Gunnar and Geir the Priest strive at the Thing
There was a man named Skapti. He was the son of Thorod. That father and son were great chiefs, and very well skilled in law. Thorod was thought to be rather crafty and guileful. They stood by Gizur the white in every quarrel.
As for the Lithemen and the dwellers by Rangriver, they came in a great body to the Thing. Gunnar was so beloved that all said with one voice that they would back him.
Now they all come to the Thing and fit up their booths. In company with Gizur the white were these chiefs: Skapti Thorod's son, Asgrim Ellidagrim's son, Oddi of Kidberg, and Halldor Ornolf's son.
Now one day men went to the Hill of Laws, and then Geir the priest stood up and gave notice that he had a suit of manslaughter against Gunnar for the slaying of Otkell. Another suit of manslaughter he brought against Gunnar for the slaying of Hallbjorn the white; then too he went on in the same way as to the slaying of Audulf, and so too as to the slaying of Skamkell. Then too he laid a suit of manslaughter against Kolskegg for the slaying of Hallkell.
And when he had given due notice of all his suits of manslaughter it was said that he spoke well. He asked, too, in what Quarter court the suits lay, and in what house in the district the defendants dwelt. After that men went away from the Hill of Laws, and so the Thing goes on till the day when the courts were to be set to try suits. Then either side gathered their men together in great strength.
Geir the priest and Gizur the white stood at the court of the men of Rangriver looking north, and Gunnar and Njal stood looking south towards the court.
Geir the priest bade Gunnar to listen to his oath, and then he took the oath, and afterwards declared his suit.
Then he let men bear witness of the notice given of the suit; then he called upon the neighbours who were to form the inquest to take their seats; then he called on Gunnar to challenge the inquest; and then he called on the inquest to utter their finding. Then the neighbours who were summoned on the inquest went to the court and took witness, and said that there was a bar to their finding in the suit as to Audulf's slaying, because the next of kin who ought to follow it up was in Norway, and so they had nothing to do with that suit.
After that they uttered their finding in the suit as to Otkell, and brought in Gunnar as truly guilty of killing him.
Then Geir the priest called on Gunnar for his defence, and took witness of all the steps in the suit which had been proved.
Then Gunnar, in his turn, called on Geir the priest to listen to his oath, and to the defence which he was about to bring forward in the suit. Then he took the oath and said -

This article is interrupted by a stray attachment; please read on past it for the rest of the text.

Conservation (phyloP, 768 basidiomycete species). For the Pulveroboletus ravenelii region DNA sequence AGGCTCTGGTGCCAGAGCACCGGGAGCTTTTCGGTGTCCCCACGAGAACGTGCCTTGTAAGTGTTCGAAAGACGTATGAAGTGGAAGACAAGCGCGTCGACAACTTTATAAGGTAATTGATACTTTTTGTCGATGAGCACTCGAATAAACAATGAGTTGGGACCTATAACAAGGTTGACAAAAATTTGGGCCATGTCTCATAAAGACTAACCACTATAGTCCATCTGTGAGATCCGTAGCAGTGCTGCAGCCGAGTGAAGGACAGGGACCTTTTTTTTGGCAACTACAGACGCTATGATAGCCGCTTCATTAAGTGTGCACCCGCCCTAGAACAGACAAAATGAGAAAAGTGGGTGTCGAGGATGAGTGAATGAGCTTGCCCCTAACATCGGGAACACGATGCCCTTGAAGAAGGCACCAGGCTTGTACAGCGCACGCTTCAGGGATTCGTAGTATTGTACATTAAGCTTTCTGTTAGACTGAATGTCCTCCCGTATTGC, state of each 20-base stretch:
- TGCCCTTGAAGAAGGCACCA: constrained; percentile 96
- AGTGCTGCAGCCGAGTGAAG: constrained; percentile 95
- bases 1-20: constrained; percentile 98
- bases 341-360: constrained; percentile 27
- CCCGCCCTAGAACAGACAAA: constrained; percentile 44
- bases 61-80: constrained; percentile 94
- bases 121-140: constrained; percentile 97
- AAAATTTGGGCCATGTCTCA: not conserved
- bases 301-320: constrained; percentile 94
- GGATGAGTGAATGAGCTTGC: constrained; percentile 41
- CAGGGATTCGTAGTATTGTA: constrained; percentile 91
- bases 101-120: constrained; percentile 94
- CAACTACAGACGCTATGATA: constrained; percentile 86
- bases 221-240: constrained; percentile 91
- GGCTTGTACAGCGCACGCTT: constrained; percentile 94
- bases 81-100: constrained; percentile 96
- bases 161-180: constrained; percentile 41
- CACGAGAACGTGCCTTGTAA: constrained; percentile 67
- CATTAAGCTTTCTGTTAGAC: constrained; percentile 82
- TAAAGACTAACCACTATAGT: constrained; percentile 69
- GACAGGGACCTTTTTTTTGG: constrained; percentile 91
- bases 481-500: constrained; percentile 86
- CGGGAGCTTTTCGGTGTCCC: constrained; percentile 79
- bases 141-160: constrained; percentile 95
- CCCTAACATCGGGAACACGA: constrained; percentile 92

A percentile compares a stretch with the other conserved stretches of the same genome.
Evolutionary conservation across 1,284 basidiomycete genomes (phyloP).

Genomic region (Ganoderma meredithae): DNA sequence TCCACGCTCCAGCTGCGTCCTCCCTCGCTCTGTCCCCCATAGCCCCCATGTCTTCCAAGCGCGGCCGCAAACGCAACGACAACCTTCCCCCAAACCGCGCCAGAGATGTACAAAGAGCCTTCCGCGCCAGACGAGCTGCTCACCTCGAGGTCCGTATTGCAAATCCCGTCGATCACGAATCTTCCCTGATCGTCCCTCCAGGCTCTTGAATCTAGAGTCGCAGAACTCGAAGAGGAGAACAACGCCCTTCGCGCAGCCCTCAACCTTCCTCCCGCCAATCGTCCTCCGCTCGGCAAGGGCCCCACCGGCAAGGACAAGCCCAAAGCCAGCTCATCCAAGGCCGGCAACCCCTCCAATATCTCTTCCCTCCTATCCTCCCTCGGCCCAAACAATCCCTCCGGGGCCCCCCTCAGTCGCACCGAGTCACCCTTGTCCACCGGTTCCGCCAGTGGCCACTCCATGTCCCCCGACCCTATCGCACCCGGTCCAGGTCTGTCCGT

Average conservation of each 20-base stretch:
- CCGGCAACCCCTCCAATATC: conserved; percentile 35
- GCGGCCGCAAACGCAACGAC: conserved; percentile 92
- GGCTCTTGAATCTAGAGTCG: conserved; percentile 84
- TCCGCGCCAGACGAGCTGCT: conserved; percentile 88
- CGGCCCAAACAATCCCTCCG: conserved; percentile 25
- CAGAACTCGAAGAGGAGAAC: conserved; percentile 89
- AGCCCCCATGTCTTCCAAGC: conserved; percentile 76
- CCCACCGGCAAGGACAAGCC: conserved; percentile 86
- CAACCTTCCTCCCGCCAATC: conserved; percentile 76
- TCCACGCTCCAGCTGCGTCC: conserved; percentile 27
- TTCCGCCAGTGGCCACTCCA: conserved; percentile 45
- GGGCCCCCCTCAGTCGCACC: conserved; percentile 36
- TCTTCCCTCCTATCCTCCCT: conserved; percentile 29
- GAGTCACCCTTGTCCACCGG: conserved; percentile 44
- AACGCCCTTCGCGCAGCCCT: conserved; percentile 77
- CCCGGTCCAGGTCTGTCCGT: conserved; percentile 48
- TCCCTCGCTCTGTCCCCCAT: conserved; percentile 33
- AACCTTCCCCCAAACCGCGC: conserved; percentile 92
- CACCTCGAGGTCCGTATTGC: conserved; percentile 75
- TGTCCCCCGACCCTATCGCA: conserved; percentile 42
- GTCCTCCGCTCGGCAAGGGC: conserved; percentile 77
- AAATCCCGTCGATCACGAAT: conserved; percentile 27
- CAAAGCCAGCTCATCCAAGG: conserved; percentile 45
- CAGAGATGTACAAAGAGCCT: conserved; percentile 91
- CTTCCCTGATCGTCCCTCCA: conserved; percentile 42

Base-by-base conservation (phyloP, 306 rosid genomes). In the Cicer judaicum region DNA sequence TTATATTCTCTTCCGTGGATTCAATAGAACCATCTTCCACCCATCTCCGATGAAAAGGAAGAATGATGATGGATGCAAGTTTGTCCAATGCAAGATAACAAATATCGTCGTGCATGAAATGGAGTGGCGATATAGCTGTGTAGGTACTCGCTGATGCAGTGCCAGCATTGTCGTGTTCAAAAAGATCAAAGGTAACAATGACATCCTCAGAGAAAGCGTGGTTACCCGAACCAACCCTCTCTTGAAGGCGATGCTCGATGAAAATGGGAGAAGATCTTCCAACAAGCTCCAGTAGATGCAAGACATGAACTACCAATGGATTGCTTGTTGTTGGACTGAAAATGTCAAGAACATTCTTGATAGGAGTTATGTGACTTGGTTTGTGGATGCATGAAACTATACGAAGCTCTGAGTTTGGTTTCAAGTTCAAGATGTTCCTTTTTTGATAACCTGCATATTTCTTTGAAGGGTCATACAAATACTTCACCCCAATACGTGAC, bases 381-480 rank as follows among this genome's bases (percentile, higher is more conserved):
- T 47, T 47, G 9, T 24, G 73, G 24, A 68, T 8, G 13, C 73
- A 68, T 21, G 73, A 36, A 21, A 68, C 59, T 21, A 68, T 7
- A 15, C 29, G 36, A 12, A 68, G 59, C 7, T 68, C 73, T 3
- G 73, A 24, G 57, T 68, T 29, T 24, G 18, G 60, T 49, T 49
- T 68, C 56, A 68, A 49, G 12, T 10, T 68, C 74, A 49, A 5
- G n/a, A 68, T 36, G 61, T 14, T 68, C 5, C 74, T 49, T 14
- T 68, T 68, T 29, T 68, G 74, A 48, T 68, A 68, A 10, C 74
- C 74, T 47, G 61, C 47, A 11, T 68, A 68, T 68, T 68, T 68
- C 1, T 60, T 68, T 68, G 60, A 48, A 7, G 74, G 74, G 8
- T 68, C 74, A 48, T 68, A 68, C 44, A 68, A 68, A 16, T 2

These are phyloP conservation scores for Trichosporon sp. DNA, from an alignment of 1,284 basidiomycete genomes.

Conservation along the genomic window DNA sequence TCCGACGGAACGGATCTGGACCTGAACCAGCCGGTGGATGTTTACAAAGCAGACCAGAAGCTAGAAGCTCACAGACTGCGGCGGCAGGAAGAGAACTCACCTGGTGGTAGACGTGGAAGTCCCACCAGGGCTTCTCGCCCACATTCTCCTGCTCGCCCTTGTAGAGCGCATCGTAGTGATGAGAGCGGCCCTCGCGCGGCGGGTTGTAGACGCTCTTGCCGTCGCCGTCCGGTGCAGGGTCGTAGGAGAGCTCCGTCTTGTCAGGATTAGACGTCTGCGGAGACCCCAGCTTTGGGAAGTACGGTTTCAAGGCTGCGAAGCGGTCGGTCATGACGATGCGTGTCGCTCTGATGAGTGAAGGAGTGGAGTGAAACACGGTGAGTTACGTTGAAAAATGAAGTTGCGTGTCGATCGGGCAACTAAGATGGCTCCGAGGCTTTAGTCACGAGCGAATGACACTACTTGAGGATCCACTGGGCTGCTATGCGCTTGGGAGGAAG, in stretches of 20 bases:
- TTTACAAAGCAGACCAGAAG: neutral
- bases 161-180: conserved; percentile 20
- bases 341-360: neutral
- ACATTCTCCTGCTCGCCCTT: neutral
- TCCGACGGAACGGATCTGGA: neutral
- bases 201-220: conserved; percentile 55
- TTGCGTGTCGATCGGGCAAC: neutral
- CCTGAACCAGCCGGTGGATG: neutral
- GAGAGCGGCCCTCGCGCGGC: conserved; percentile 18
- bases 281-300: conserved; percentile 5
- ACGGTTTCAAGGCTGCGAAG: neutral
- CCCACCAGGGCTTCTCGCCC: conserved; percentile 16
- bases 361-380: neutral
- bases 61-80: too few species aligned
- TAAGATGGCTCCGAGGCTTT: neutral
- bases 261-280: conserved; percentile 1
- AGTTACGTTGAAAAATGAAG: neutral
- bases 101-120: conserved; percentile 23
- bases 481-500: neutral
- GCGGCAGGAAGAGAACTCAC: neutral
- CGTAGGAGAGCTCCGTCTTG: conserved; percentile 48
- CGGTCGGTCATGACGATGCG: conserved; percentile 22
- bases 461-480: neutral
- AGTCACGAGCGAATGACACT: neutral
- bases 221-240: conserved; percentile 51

"This defence I make to this suit, that I took witness and outlawed Otkell before my neighbours for that bloody wound which I got when Otkell gave me a hurt with his spur; but thee, Geir the priest, I forbid by a lawful protest made before a priest to pursue this suit, and so, too, I forbid the judges to hear it; and with this I make all the steps hitherto taken in this suit void and of none-effect. I forbid thee by a lawful protest, a full, fair, and binding protest, as I have a right to forbid thee by the common custom of the Thing and by the law of the land.
"Besides, I will tell thee something else which I mean to do," says Gunnar.
"What!" says Geir, "wilt thou challenge me to the island as thou art wont, and not bear the law?"
"Not that," says Gunnar; "I shall summon thee at the Hill of Laws for that thou calledst those men on the inquest who had no right to deal with Audulf's slaying, and I will declare thee for that guilty of outlawry."
Then Njal said, "Things must not take this turn, for the only end of it will be that this strife will be carried to the uttermost. Each of you, as it seems to me, has much on his side. There are some of these manslaughters, Gunnar, about which thou canst say nothing to hinder the court from finding thee guilty; but thou hast set on foot a suit against Geir, in which he, too, must be found guilty. Thou too, Geir the priest, shalt know that this suit of outlawry which hangs over thee shall not fall to the ground if thou wilt not listen to my words."
Thorod the priest said, "It seems to us as though the most peaceful way would be that a settlement and atonement were come to in the suit. But why sayest thou so little, Gizur the white?"
"It seems to me," says Gizur, "as though we shall need to have strong props for our suit; we may see, too, that Gunnar's friends stand near him, and so the best turn for us that things can take will be that good men and true should utter an award on the suit, if Gunnar so wills it."
"I have ever been willing to make matters up," says Gunnar; "and, besides, ye have much wrong to follow up, but still I think I was hard driven to do as I did."
And now the end of those suits was, by the counsel of the wisest men, that all the suits were put to arbitration; six men were to make this award, and it was uttered there and then at the Thing.
The award was that Skamkell should be unatoned. The blood money for Otkell's death was to be set off against the hurt Gunnar got from the spur; and as for the rest of the manslaughters, they were paid for after the worth of the men, and Gunnar's kinsmen gave money so that all the fines might be paid up at the Thing.
Then Geir the priest and Gizur the white went up and gave Gunnar pledges that they would keep the peace in good faith.
Gunnar rode home from the Thing, and thanked men for their help, and gave gifts to many, and got the greatest honour from the suit.
Now Gunnar sits at home in his honour.